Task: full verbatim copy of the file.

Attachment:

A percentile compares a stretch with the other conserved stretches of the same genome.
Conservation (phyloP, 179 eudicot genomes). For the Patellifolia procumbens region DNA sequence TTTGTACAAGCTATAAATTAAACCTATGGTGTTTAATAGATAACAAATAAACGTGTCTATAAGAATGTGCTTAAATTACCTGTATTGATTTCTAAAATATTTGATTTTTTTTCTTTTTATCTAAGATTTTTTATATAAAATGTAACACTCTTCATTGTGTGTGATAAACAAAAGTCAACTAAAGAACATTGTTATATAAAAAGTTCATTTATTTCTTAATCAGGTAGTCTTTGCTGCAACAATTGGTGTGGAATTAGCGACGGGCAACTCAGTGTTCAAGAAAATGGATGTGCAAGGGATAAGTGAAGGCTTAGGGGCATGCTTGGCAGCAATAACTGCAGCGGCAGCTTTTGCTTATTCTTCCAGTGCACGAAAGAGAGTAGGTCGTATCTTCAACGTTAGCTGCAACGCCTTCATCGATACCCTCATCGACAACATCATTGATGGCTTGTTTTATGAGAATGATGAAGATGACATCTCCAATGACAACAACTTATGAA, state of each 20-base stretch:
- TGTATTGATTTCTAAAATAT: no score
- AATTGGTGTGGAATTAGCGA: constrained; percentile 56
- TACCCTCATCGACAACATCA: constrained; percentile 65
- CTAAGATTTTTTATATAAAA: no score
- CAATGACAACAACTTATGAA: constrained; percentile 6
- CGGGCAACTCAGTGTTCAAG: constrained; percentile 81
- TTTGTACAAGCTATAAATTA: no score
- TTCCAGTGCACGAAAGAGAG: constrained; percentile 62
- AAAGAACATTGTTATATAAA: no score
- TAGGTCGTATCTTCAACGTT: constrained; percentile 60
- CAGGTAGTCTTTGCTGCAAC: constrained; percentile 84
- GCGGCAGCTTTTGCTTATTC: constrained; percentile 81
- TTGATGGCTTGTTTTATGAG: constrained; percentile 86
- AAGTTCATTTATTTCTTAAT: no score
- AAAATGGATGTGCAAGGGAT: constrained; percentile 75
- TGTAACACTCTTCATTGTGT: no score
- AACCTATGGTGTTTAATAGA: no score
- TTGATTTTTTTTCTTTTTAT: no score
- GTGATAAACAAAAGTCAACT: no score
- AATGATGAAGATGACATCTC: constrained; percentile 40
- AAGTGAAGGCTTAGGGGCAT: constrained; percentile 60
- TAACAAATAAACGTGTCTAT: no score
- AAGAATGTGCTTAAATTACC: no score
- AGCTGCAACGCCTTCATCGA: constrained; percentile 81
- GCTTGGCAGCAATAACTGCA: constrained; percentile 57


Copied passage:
A percentile compares a stretch with the other conserved stretches of the same genome.
Conservation (phyloP, 179 eudicot genomes). For the Patellifolia procumbens region DNA sequence TTTGTACAAGCTATAAATTAAACCTATGGTGTTTAATAGATAACAAATAAACGTGTCTATAAGAATGTGCTTAAATTACCTGTATTGATTTCTAAAATATTTGATTTTTTTTCTTTTTATCTAAGATTTTTTATATAAAATGTAACACTCTTCATTGTGTGTGATAAACAAAAGTCAACTAAAGAACATTGTTATATAAAAAGTTCATTTATTTCTTAATCAGGTAGTCTTTGCTGCAACAATTGGTGTGGAATTAGCGACGGGCAACTCAGTGTTCAAGAAAATGGATGTGCAAGGGATAAGTGAAGGCTTAGGGGCATGCTTGGCAGCAATAACTGCAGCGGCAGCTTTTGCTTATTCTTCCAGTGCACGAAAGAGAGTAGGTCGTATCTTCAACGTTAGCTGCAACGCCTTCATCGATACCCTCATCGACAACATCATTGATGGCTTGTTTTATGAGAATGATGAAGATGACATCTCCAATGACAACAACTTATGAA, state of each 20-base stretch:
- TGTATTGATTTCTAAAATAT: no score
- AATTGGTGTGGAATTAGCGA: constrained; percentile 56
- TACCCTCATCGACAACATCA: constrained; percentile 65
- CTAAGATTTTTTATATAAAA: no score
- CAATGACAACAACTTATGAA: constrained; percentile 6
- CGGGCAACTCAGTGTTCAAG: constrained; percentile 81
- TTTGTACAAGCTATAAATTA: no score
- TTCCAGTGCACGAAAGAGAG: constrained; percentile 62
- AAAGAACATTGTTATATAAA: no score
- TAGGTCGTATCTTCAACGTT: constrained; percentile 60
- CAGGTAGTCTTTGCTGCAAC: constrained; percentile 84
- GCGGCAGCTTTTGCTTATTC: constrained; percentile 81
- TTGATGGCTTGTTTTATGAG: constrained; percentile 86
- AAGTTCATTTATTTCTTAAT: no score
- AAAATGGATGTGCAAGGGAT: constrained; percentile 75
- TGTAACACTCTTCATTGTGT: no score
- AACCTATGGTGTTTAATAGA: no score
- TTGATTTTTTTTCTTTTTAT: no score
- GTGATAAACAAAAGTCAACT: no score
- AATGATGAAGATGACATCTC: constrained; percentile 40
- AAGTGAAGGCTTAGGGGCAT: constrained; percentile 60
- TAACAAATAAACGTGTCTAT: no score
- AAGAATGTGCTTAAATTACC: no score
- AGCTGCAACGCCTTCATCGA: constrained; percentile 81
- GCTTGGCAGCAATAACTGCA: constrained; percentile 57